A few maps and notes today as I try to catch up with the latest release of the HPSSA house price data from ONS. HPSSA? It stands for 'house price statistics for small areas', and it covers England and Wales. There are loads of different datasets and sometimes finding what you're looking for can be a bit fiddly so I put together a very basic, single page with links to them all. The good news? You can get small area house prices going back a full quarter century now, to the final quarter of 1995. Yes, way back in the mists of time. This is what the house price map of England and Wales looked like then - this is for the four quarters from the final quarter of 1995. Get yourself a time machine and snap up a bargain in central London - treat yourself!
|Snap up a bargain while you can!|
Fast forward 25 years and, you will be shocked to learn, the pattern is much the same and unless you have access to giant wads of cash, you are not going to be buying a big house in London any time soon. You really did need a map to tell you that, right?
|Amazingly surprising patterns|
But of course these maps don't change very much over time, save for a few little pockets here and there, or a bit of spread outwards from London or a few other high price areas - which I've tried to label.
What I find most interesting - apart from this consistency over time, and the eye-wateringly expensive areas in inner London - is the extremes and the spatial patterns. So here are a few maps on that, below.
By the way, I've chosen a £250k cut-off for the middle category as it's close to the average house price at the end of 2020. Or at least one version of the average. The London average is a bit over £500k now but my last category starts just a little bit below that. If you look at the maps below it's easier to pick out the 'southern bits in the north' (e.g. Wilmslow) or the 'northern bits in the south' (e.g. Portsmouth?) - at least as far as prices and perceptions of them sometimes go. I don't want to start one of those north-south wars that seem very popular on Twitter these days, particularly since all these places are incredibly far south anyway 😉.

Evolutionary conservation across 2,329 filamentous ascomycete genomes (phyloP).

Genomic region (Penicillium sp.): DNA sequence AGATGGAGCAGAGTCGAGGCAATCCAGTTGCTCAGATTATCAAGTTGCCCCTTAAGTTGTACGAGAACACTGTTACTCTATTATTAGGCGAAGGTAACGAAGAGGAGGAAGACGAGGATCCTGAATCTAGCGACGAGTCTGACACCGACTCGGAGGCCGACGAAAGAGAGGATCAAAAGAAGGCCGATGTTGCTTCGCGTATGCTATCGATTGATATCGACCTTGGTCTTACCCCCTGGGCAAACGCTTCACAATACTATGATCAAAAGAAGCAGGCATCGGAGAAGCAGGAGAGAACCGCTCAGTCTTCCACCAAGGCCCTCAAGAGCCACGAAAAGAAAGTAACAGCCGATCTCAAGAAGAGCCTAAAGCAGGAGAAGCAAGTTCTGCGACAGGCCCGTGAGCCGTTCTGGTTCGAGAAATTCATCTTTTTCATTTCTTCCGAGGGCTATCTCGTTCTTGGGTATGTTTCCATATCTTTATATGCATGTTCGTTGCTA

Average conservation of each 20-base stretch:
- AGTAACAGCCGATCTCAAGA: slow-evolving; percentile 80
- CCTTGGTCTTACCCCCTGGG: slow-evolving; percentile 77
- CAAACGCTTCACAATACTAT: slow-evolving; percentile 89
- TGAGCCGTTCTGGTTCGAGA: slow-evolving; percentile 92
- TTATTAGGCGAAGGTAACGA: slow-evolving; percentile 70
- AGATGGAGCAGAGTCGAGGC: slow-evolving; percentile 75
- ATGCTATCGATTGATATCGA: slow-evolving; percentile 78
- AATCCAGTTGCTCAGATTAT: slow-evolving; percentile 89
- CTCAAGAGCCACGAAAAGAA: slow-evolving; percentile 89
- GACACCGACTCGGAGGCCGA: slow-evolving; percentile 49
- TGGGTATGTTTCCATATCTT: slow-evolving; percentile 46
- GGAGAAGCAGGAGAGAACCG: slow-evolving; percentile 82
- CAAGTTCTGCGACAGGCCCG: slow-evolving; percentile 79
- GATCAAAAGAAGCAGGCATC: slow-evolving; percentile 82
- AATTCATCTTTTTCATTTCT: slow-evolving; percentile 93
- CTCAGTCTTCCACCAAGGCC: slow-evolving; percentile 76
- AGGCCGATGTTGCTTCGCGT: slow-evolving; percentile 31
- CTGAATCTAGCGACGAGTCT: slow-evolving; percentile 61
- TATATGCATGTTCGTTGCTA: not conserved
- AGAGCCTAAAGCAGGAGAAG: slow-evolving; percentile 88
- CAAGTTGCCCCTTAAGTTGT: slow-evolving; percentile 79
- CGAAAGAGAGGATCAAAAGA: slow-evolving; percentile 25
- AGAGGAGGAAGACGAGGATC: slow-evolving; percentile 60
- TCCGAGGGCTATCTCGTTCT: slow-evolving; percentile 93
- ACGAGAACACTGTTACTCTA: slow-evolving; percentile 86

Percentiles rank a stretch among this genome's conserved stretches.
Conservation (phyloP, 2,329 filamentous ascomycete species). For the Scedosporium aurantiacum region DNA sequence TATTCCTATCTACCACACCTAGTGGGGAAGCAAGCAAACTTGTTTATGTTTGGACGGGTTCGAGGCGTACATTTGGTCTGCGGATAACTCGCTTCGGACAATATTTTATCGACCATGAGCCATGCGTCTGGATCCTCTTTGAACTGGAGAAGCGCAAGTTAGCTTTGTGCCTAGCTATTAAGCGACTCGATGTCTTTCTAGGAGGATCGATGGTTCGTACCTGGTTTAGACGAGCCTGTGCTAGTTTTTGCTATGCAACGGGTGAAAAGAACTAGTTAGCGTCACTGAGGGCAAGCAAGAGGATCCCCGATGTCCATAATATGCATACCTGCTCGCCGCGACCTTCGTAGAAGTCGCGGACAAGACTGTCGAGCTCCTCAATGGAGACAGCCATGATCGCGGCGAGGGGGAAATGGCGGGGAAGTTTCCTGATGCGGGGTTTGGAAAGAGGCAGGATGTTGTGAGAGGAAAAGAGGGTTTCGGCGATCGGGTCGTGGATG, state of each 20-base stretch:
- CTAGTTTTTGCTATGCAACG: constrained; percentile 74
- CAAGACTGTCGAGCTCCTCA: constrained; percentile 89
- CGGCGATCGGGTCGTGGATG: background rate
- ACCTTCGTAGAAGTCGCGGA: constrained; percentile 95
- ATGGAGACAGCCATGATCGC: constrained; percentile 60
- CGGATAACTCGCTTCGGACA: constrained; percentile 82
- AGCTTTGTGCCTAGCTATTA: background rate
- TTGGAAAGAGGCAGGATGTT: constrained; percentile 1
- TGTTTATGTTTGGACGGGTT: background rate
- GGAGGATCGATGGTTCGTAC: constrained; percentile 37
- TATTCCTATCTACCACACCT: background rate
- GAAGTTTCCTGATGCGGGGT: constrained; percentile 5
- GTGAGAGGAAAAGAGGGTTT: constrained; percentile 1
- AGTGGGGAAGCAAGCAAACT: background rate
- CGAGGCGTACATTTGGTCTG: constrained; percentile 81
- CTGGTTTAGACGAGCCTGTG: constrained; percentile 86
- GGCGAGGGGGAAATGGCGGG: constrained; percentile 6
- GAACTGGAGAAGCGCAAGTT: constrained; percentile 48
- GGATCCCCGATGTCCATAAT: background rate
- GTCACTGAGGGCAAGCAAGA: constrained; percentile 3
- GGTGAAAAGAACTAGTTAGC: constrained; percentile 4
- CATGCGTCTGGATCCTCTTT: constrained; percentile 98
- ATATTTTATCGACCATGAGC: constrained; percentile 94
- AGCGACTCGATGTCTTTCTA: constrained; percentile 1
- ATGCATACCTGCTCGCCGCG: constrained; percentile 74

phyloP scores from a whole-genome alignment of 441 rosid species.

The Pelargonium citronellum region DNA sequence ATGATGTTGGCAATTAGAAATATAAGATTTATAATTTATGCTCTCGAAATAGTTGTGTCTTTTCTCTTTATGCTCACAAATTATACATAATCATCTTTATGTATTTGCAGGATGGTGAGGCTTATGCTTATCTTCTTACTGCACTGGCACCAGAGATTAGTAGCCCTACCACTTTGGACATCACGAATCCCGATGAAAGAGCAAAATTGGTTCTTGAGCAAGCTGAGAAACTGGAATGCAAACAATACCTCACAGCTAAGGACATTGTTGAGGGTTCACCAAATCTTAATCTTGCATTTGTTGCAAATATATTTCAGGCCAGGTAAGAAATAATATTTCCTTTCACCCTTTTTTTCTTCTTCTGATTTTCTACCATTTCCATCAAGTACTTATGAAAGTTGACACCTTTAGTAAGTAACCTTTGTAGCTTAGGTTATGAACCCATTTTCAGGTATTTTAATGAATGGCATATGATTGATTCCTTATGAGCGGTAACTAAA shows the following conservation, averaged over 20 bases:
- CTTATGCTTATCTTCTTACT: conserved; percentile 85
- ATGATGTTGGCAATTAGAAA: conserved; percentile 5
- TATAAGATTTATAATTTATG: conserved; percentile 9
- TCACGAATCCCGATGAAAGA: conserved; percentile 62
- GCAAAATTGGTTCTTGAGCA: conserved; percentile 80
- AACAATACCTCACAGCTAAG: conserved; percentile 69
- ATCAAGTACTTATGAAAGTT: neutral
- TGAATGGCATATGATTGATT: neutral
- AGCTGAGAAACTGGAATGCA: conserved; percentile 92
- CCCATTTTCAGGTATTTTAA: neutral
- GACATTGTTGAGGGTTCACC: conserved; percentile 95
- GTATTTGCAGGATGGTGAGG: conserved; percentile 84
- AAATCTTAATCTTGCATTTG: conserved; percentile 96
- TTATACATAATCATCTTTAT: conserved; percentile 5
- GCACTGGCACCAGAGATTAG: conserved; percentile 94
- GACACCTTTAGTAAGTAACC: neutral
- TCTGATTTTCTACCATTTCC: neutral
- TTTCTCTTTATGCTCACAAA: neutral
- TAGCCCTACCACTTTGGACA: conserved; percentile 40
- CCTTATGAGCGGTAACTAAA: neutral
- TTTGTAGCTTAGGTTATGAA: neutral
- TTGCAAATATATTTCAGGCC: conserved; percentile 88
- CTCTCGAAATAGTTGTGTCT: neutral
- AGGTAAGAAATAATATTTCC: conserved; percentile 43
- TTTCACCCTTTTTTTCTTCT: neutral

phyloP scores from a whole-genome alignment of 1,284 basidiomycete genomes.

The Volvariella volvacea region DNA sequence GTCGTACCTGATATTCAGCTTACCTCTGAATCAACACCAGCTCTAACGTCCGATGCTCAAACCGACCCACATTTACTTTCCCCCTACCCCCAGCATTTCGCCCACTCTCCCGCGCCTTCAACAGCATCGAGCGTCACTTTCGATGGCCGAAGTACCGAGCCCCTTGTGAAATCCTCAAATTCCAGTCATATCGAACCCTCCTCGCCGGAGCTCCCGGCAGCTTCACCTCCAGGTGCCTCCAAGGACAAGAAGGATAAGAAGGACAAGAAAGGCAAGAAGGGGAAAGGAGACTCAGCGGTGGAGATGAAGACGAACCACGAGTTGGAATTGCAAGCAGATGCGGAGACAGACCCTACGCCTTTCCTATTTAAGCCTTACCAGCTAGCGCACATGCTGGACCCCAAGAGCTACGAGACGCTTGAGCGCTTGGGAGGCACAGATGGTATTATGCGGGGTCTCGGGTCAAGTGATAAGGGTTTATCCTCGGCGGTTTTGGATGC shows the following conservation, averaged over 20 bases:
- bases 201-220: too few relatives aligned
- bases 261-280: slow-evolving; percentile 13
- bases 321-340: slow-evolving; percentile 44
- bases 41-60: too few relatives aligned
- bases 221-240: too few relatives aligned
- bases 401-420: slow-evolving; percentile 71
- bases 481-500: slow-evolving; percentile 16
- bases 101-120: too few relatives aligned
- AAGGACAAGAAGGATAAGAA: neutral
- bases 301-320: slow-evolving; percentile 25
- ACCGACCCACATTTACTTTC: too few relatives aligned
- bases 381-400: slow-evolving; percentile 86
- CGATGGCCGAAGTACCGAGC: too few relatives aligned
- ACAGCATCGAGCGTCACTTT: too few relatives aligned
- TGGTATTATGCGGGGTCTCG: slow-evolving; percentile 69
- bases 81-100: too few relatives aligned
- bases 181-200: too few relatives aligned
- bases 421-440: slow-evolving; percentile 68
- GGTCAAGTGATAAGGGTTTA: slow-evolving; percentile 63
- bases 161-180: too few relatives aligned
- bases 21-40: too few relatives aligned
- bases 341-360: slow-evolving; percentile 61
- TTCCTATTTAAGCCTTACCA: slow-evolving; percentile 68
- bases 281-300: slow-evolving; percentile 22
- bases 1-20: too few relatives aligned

|The high and low categories together|
|Just the most expensive areas|
|Just the least expensive areas|
Want the data? Here's my web page list with all the data - take your pick. The data I've used here is from dataset 46 and was last updated at the end of March 2021. How will the Covid-19 situation pan out in relation to house prices over the short, medium and long-term. No idea, but I'll keep following Neal Hudson's latest updates to keep on top of all that.
|It's a bit ugly, but it still works|
1996, eh? Now that seems like a loooooong time ago. Mind you, so does 2019. Is there any kind of north-south divide in house prices though? Hmm, hard to say.
|Again, not exactly surprising|
And one of those 'how it started, how it's going' things to end, since the data series goes back so far.
|Quite interesting if you look really closely|